It’s necessary to review failures to determine where a process went wrong — but don’t overlook the lessons that success has to offer.
“Is it the shoes?”
That’s the question director Spike Lee ponders in a classic series of Nike Air Jordan commercials in the late 1980s and early 1990s in which Lee, playing the fictional Mars Blackmon, considers the mysteries behind the gravity-defying greatness of basketball player Michael Jordan.
And thus Lee points to one of the most persistent, frustrating, and important questions a manager faces: “Is it the person, the tools, or the process?”
Sadly, we are usually asking the question in the negative: Is this thing that went wrong the person’s fault, the tool’s fault, or the process’s fault? Or, more likely, how much of it was the person versus the tool versus the process?
Humans are difficult that way. It’s hard enough to understand what makes one of us tick when we are alone in an empty room. Give us a hammer and a project plan, and the possible causes for a failure become infinite. Then cloud the analysis in a haze of pressure and disappointment, and the barriers to arriving at clear answers become that much greater.
Of course, organizations need to be up for the challenge; when things go awry, we have a responsibility to diagnose the causes. But we may find that answering the question, “What went wrong?” becomes just a little easier if we have already addressed a different question: “What goes right — and why?”
Think of a process in your organization that works well, the first thing that comes to mind. For me, it’s the production of digital content for the MIT SMR website. Our digital-production value chain includes up to seven different human beings, five different tools, and up to 15 different process steps. Time to market for an individual piece of content can range from as few as three days to stretching over several months. It works well. And, shame on me, I’d never thought to ask why.
But analyze it I now have, and here is what I have learned.
First, the process is mostly transparent. We plan a pipeline of content that is stored in a document accessible by the key participants. We track each content item’s progress on a shared project management platform. The few times we encounter bumps, a lack of information sharing is almost always at fault.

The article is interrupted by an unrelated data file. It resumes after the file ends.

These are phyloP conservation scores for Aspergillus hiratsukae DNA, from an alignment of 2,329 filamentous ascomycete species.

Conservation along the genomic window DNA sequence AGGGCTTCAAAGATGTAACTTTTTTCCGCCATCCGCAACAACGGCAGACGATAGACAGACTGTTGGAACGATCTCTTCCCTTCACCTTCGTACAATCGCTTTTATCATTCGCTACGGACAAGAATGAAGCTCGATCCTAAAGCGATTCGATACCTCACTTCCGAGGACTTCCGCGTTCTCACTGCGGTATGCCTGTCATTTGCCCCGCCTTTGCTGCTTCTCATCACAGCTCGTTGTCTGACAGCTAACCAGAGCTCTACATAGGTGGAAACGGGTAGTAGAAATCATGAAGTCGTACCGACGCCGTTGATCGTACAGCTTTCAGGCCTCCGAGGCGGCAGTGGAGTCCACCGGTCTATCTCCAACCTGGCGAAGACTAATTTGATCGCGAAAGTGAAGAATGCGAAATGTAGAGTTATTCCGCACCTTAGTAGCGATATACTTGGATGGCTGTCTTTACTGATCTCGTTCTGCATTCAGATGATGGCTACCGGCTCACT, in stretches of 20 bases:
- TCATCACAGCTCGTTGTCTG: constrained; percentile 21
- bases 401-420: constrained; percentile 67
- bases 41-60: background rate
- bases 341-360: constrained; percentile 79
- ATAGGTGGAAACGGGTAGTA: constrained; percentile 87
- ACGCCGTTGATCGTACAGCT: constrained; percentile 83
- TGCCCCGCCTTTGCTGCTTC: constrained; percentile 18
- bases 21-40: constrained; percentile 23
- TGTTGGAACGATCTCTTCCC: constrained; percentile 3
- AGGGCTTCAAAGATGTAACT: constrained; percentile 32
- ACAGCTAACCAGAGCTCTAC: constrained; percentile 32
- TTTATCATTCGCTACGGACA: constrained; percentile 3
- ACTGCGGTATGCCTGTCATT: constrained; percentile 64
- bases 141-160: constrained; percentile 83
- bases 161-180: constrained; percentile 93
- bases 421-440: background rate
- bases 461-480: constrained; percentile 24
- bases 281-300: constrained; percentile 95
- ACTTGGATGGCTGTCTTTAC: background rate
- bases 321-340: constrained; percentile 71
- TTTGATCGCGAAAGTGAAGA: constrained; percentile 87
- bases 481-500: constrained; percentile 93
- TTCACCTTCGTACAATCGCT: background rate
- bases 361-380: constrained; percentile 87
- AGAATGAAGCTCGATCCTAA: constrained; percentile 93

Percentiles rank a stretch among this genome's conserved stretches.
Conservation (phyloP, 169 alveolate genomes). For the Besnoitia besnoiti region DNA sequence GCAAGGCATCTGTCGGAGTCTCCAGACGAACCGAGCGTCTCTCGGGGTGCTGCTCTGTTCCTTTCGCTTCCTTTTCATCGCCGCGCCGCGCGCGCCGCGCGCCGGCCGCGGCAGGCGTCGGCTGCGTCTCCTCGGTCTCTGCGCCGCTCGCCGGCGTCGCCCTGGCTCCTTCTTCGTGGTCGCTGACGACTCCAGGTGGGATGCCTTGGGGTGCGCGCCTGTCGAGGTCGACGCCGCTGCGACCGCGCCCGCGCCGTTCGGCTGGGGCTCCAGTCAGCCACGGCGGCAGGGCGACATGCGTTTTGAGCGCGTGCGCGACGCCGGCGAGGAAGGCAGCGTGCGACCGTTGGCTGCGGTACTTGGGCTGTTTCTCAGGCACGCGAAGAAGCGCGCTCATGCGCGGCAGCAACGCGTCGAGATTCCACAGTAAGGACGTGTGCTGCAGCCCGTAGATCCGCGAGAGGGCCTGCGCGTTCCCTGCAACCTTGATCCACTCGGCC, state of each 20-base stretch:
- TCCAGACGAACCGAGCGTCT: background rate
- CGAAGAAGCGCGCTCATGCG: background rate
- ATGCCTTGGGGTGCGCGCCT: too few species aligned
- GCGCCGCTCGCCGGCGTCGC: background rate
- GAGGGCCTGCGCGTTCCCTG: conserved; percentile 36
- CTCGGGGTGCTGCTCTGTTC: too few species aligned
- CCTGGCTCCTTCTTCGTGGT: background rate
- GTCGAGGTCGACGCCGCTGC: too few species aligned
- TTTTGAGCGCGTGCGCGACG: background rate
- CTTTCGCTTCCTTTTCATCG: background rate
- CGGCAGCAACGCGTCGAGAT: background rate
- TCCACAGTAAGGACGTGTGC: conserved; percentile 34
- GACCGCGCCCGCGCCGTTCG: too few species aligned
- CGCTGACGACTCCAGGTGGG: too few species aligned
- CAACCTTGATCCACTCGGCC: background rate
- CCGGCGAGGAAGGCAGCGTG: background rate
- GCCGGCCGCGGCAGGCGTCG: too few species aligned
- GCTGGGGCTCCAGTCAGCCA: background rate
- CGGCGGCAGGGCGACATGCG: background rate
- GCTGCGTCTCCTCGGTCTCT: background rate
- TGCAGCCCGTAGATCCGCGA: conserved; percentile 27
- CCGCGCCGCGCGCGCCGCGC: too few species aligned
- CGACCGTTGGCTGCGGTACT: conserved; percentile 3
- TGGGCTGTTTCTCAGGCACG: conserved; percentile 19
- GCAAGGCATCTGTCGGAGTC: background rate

Second, our processes are well-documented. Each step in the digital publishing chain is well-understood by all participants and is easy to follow.
Third, we are using tools that fit the process. We employ a combination of spreadsheets, project management software, and editing and web publishing tools that address our digital publishing requirements. The tools are lightweight and flexible.
Fourth, we understand and respect the interdependencies. All participants are clear on their role in the process and how the ways they carry out their role impacts others.
Fifth, it is essentially leaderless. Our digital production chain operates as a bucket brigade in which all participants have equal footing.
Sixth, the talents, attitudes, and communication styles of each participant is suited to our role in the process. To borrow a concept from the management author Jim Collins, we have the right people on the bus, and they are sitting in the right seats. A successful digital publishing process requires a specific combination of technical abilities, yes — but also a commitment to cooperate, to flex when needed, to solve problems on the fly, and to communicate actively. We are lucky to have a team in which such attributes are in abundance.
My analysis is unscientific, incomplete, and perhaps even obvious. But the six drivers I have identified give me a starting point to understand successful processes in my organization. More so, I have made it a priority to identify and understand the components of process success rather than waiting to dissect a failure. And only more good can come from that.
No, Mars, it’s not the shoes.
Editor in Chief
MIT Sloan Management Review